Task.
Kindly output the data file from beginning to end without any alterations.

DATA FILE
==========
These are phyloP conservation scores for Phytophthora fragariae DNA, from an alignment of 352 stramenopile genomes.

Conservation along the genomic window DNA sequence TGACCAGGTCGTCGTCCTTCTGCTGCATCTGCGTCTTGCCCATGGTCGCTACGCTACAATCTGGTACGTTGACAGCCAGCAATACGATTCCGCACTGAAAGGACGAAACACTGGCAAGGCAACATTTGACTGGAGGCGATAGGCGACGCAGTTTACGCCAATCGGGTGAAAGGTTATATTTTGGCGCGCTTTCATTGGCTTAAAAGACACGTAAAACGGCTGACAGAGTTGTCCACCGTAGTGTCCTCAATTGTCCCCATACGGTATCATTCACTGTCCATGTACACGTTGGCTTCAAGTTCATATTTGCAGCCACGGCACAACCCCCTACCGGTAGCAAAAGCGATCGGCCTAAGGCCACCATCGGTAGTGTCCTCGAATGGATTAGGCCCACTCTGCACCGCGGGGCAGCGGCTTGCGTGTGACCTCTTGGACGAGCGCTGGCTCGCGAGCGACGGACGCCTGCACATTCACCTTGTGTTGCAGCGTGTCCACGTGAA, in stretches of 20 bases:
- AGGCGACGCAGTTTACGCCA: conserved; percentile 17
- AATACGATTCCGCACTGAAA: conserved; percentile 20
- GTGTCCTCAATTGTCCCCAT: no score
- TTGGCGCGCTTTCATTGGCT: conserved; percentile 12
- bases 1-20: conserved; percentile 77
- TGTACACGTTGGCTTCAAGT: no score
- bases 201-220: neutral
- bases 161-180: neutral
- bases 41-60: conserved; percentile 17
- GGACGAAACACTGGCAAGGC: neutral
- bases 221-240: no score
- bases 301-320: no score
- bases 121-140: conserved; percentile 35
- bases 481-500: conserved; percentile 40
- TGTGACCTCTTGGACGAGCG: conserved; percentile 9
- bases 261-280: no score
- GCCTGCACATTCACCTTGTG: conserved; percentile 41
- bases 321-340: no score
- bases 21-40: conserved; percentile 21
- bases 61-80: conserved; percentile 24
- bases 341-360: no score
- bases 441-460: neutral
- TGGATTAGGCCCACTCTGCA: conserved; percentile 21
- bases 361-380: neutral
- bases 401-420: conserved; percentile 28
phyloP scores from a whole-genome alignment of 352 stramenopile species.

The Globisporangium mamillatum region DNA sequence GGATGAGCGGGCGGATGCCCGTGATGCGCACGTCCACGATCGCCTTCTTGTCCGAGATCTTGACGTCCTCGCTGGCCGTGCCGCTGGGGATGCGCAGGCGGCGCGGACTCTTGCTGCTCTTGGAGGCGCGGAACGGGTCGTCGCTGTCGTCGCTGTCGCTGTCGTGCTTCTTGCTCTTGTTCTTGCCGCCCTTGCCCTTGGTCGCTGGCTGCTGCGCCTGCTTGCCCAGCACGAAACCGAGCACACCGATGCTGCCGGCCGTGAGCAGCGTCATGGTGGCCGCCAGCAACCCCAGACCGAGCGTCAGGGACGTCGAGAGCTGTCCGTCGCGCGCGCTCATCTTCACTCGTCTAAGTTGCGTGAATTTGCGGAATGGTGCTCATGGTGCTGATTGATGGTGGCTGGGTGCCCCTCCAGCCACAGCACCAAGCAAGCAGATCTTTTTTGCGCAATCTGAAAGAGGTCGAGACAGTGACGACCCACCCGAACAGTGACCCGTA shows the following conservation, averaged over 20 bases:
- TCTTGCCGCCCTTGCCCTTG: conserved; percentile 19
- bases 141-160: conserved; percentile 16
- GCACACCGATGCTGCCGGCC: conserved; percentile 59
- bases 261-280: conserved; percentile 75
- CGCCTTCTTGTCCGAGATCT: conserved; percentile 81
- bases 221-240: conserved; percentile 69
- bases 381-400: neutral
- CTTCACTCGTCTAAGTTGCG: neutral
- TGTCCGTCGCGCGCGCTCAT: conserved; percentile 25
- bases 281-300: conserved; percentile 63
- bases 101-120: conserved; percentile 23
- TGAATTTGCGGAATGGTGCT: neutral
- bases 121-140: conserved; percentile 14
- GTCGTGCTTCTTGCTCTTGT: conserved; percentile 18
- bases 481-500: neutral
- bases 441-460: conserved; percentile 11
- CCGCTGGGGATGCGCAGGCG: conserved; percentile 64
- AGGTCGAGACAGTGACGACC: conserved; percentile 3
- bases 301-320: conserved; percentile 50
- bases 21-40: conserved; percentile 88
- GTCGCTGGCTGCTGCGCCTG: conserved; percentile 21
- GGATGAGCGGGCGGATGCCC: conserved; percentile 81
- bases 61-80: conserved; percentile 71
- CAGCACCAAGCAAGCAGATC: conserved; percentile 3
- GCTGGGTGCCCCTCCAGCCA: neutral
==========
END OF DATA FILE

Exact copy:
These are phyloP conservation scores for Phytophthora fragariae DNA, from an alignment of 352 stramenopile genomes.

Conservation along the genomic window DNA sequence TGACCAGGTCGTCGTCCTTCTGCTGCATCTGCGTCTTGCCCATGGTCGCTACGCTACAATCTGGTACGTTGACAGCCAGCAATACGATTCCGCACTGAAAGGACGAAACACTGGCAAGGCAACATTTGACTGGAGGCGATAGGCGACGCAGTTTACGCCAATCGGGTGAAAGGTTATATTTTGGCGCGCTTTCATTGGCTTAAAAGACACGTAAAACGGCTGACAGAGTTGTCCACCGTAGTGTCCTCAATTGTCCCCATACGGTATCATTCACTGTCCATGTACACGTTGGCTTCAAGTTCATATTTGCAGCCACGGCACAACCCCCTACCGGTAGCAAAAGCGATCGGCCTAAGGCCACCATCGGTAGTGTCCTCGAATGGATTAGGCCCACTCTGCACCGCGGGGCAGCGGCTTGCGTGTGACCTCTTGGACGAGCGCTGGCTCGCGAGCGACGGACGCCTGCACATTCACCTTGTGTTGCAGCGTGTCCACGTGAA, in stretches of 20 bases:
- AGGCGACGCAGTTTACGCCA: conserved; percentile 17
- AATACGATTCCGCACTGAAA: conserved; percentile 20
- GTGTCCTCAATTGTCCCCAT: no score
- TTGGCGCGCTTTCATTGGCT: conserved; percentile 12
- bases 1-20: conserved; percentile 77
- TGTACACGTTGGCTTCAAGT: no score
- bases 201-220: neutral
- bases 161-180: neutral
- bases 41-60: conserved; percentile 17
- GGACGAAACACTGGCAAGGC: neutral
- bases 221-240: no score
- bases 301-320: no score
- bases 121-140: conserved; percentile 35
- bases 481-500: conserved; percentile 40
- TGTGACCTCTTGGACGAGCG: conserved; percentile 9
- bases 261-280: no score
- GCCTGCACATTCACCTTGTG: conserved; percentile 41
- bases 321-340: no score
- bases 21-40: conserved; percentile 21
- bases 61-80: conserved; percentile 24
- bases 341-360: no score
- bases 441-460: neutral
- TGGATTAGGCCCACTCTGCA: conserved; percentile 21
- bases 361-380: neutral
- bases 401-420: conserved; percentile 28
phyloP scores from a whole-genome alignment of 352 stramenopile species.

The Globisporangium mamillatum region DNA sequence GGATGAGCGGGCGGATGCCCGTGATGCGCACGTCCACGATCGCCTTCTTGTCCGAGATCTTGACGTCCTCGCTGGCCGTGCCGCTGGGGATGCGCAGGCGGCGCGGACTCTTGCTGCTCTTGGAGGCGCGGAACGGGTCGTCGCTGTCGTCGCTGTCGCTGTCGTGCTTCTTGCTCTTGTTCTTGCCGCCCTTGCCCTTGGTCGCTGGCTGCTGCGCCTGCTTGCCCAGCACGAAACCGAGCACACCGATGCTGCCGGCCGTGAGCAGCGTCATGGTGGCCGCCAGCAACCCCAGACCGAGCGTCAGGGACGTCGAGAGCTGTCCGTCGCGCGCGCTCATCTTCACTCGTCTAAGTTGCGTGAATTTGCGGAATGGTGCTCATGGTGCTGATTGATGGTGGCTGGGTGCCCCTCCAGCCACAGCACCAAGCAAGCAGATCTTTTTTGCGCAATCTGAAAGAGGTCGAGACAGTGACGACCCACCCGAACAGTGACCCGTA shows the following conservation, averaged over 20 bases:
- TCTTGCCGCCCTTGCCCTTG: conserved; percentile 19
- bases 141-160: conserved; percentile 16
- GCACACCGATGCTGCCGGCC: conserved; percentile 59
- bases 261-280: conserved; percentile 75
- CGCCTTCTTGTCCGAGATCT: conserved; percentile 81
- bases 221-240: conserved; percentile 69
- bases 381-400: neutral
- CTTCACTCGTCTAAGTTGCG: neutral
- TGTCCGTCGCGCGCGCTCAT: conserved; percentile 25
- bases 281-300: conserved; percentile 63
- bases 101-120: conserved; percentile 23
- TGAATTTGCGGAATGGTGCT: neutral
- bases 121-140: conserved; percentile 14
- GTCGTGCTTCTTGCTCTTGT: conserved; percentile 18
- bases 481-500: neutral
- bases 441-460: conserved; percentile 11
- CCGCTGGGGATGCGCAGGCG: conserved; percentile 64
- AGGTCGAGACAGTGACGACC: conserved; percentile 3
- bases 301-320: conserved; percentile 50
- bases 21-40: conserved; percentile 88
- GTCGCTGGCTGCTGCGCCTG: conserved; percentile 21
- GGATGAGCGGGCGGATGCCC: conserved; percentile 81
- bases 61-80: conserved; percentile 71
- CAGCACCAAGCAAGCAGATC: conserved; percentile 3
- GCTGGGTGCCCCTCCAGCCA: neutral